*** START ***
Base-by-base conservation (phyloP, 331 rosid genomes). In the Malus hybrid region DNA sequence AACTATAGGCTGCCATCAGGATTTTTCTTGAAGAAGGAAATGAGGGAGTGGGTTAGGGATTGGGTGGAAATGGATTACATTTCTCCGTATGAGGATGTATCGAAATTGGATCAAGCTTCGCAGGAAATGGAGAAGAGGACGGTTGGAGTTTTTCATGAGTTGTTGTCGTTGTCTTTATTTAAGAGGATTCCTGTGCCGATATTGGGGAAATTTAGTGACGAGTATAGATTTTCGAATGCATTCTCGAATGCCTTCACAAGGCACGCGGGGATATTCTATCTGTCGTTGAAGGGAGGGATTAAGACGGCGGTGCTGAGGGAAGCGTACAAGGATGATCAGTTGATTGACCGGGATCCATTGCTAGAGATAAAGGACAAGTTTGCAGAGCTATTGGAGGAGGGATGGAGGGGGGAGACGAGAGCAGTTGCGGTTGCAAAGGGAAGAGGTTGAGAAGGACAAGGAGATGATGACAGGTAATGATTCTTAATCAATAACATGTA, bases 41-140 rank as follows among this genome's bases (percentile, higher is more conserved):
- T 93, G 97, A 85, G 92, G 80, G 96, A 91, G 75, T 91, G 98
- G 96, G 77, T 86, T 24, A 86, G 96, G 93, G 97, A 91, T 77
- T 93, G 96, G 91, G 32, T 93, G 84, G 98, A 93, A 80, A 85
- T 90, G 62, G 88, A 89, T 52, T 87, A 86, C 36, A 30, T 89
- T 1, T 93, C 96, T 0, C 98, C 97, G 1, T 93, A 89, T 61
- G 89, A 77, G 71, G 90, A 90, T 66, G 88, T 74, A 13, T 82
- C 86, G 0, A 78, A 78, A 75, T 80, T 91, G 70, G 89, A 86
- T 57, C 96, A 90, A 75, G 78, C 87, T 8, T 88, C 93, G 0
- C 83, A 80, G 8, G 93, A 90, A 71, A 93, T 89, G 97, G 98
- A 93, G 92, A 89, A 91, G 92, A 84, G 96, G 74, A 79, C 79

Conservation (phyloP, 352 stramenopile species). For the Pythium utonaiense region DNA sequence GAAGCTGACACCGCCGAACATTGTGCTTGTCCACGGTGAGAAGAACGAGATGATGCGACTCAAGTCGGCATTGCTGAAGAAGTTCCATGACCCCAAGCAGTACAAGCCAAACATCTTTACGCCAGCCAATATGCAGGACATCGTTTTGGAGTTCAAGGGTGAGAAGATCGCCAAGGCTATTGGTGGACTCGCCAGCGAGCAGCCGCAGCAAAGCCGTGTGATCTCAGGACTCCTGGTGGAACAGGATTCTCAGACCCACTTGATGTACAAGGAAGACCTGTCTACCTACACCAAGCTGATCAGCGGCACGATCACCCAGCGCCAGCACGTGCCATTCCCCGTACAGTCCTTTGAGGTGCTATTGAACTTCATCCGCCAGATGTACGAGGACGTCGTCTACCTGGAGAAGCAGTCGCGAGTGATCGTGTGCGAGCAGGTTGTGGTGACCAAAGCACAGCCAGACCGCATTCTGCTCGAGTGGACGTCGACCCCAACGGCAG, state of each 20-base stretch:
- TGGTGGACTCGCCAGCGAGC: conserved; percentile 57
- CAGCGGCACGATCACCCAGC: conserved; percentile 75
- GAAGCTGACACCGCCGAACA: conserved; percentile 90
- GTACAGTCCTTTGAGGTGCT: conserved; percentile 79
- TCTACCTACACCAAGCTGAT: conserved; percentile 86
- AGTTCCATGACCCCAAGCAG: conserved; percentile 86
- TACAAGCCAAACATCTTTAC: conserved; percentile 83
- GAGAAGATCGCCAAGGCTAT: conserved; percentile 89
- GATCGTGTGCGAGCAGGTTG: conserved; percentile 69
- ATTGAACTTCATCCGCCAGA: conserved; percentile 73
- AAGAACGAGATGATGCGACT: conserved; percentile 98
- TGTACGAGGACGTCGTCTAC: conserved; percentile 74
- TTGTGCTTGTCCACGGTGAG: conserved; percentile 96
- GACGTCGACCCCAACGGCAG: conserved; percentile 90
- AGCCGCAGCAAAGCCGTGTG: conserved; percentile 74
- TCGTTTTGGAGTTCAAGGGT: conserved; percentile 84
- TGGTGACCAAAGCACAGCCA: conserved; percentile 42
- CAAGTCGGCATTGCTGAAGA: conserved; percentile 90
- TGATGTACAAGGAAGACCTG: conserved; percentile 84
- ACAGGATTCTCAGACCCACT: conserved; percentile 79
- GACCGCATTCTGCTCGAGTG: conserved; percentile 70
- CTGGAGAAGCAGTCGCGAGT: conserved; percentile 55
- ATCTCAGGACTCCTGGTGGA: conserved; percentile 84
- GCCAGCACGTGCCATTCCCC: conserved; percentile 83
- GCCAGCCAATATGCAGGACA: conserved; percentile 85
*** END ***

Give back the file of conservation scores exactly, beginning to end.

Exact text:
Base-by-base conservation (phyloP, 331 rosid genomes). In the Malus hybrid region DNA sequence AACTATAGGCTGCCATCAGGATTTTTCTTGAAGAAGGAAATGAGGGAGTGGGTTAGGGATTGGGTGGAAATGGATTACATTTCTCCGTATGAGGATGTATCGAAATTGGATCAAGCTTCGCAGGAAATGGAGAAGAGGACGGTTGGAGTTTTTCATGAGTTGTTGTCGTTGTCTTTATTTAAGAGGATTCCTGTGCCGATATTGGGGAAATTTAGTGACGAGTATAGATTTTCGAATGCATTCTCGAATGCCTTCACAAGGCACGCGGGGATATTCTATCTGTCGTTGAAGGGAGGGATTAAGACGGCGGTGCTGAGGGAAGCGTACAAGGATGATCAGTTGATTGACCGGGATCCATTGCTAGAGATAAAGGACAAGTTTGCAGAGCTATTGGAGGAGGGATGGAGGGGGGAGACGAGAGCAGTTGCGGTTGCAAAGGGAAGAGGTTGAGAAGGACAAGGAGATGATGACAGGTAATGATTCTTAATCAATAACATGTA, bases 41-140 rank as follows among this genome's bases (percentile, higher is more conserved):
- T 93, G 97, A 85, G 92, G 80, G 96, A 91, G 75, T 91, G 98
- G 96, G 77, T 86, T 24, A 86, G 96, G 93, G 97, A 91, T 77
- T 93, G 96, G 91, G 32, T 93, G 84, G 98, A 93, A 80, A 85
- T 90, G 62, G 88, A 89, T 52, T 87, A 86, C 36, A 30, T 89
- T 1, T 93, C 96, T 0, C 98, C 97, G 1, T 93, A 89, T 61
- G 89, A 77, G 71, G 90, A 90, T 66, G 88, T 74, A 13, T 82
- C 86, G 0, A 78, A 78, A 75, T 80, T 91, G 70, G 89, A 86
- T 57, C 96, A 90, A 75, G 78, C 87, T 8, T 88, C 93, G 0
- C 83, A 80, G 8, G 93, A 90, A 71, A 93, T 89, G 97, G 98
- A 93, G 92, A 89, A 91, G 92, A 84, G 96, G 74, A 79, C 79

Conservation (phyloP, 352 stramenopile species). For the Pythium utonaiense region DNA sequence GAAGCTGACACCGCCGAACATTGTGCTTGTCCACGGTGAGAAGAACGAGATGATGCGACTCAAGTCGGCATTGCTGAAGAAGTTCCATGACCCCAAGCAGTACAAGCCAAACATCTTTACGCCAGCCAATATGCAGGACATCGTTTTGGAGTTCAAGGGTGAGAAGATCGCCAAGGCTATTGGTGGACTCGCCAGCGAGCAGCCGCAGCAAAGCCGTGTGATCTCAGGACTCCTGGTGGAACAGGATTCTCAGACCCACTTGATGTACAAGGAAGACCTGTCTACCTACACCAAGCTGATCAGCGGCACGATCACCCAGCGCCAGCACGTGCCATTCCCCGTACAGTCCTTTGAGGTGCTATTGAACTTCATCCGCCAGATGTACGAGGACGTCGTCTACCTGGAGAAGCAGTCGCGAGTGATCGTGTGCGAGCAGGTTGTGGTGACCAAAGCACAGCCAGACCGCATTCTGCTCGAGTGGACGTCGACCCCAACGGCAG, state of each 20-base stretch:
- TGGTGGACTCGCCAGCGAGC: conserved; percentile 57
- CAGCGGCACGATCACCCAGC: conserved; percentile 75
- GAAGCTGACACCGCCGAACA: conserved; percentile 90
- GTACAGTCCTTTGAGGTGCT: conserved; percentile 79
- TCTACCTACACCAAGCTGAT: conserved; percentile 86
- AGTTCCATGACCCCAAGCAG: conserved; percentile 86
- TACAAGCCAAACATCTTTAC: conserved; percentile 83
- GAGAAGATCGCCAAGGCTAT: conserved; percentile 89
- GATCGTGTGCGAGCAGGTTG: conserved; percentile 69
- ATTGAACTTCATCCGCCAGA: conserved; percentile 73
- AAGAACGAGATGATGCGACT: conserved; percentile 98
- TGTACGAGGACGTCGTCTAC: conserved; percentile 74
- TTGTGCTTGTCCACGGTGAG: conserved; percentile 96
- GACGTCGACCCCAACGGCAG: conserved; percentile 90
- AGCCGCAGCAAAGCCGTGTG: conserved; percentile 74
- TCGTTTTGGAGTTCAAGGGT: conserved; percentile 84
- TGGTGACCAAAGCACAGCCA: conserved; percentile 42
- CAAGTCGGCATTGCTGAAGA: conserved; percentile 90
- TGATGTACAAGGAAGACCTG: conserved; percentile 84
- ACAGGATTCTCAGACCCACT: conserved; percentile 79
- GACCGCATTCTGCTCGAGTG: conserved; percentile 70
- CTGGAGAAGCAGTCGCGAGT: conserved; percentile 55
- ATCTCAGGACTCCTGGTGGA: conserved; percentile 84
- GCCAGCACGTGCCATTCCCC: conserved; percentile 83
- GCCAGCCAATATGCAGGACA: conserved; percentile 85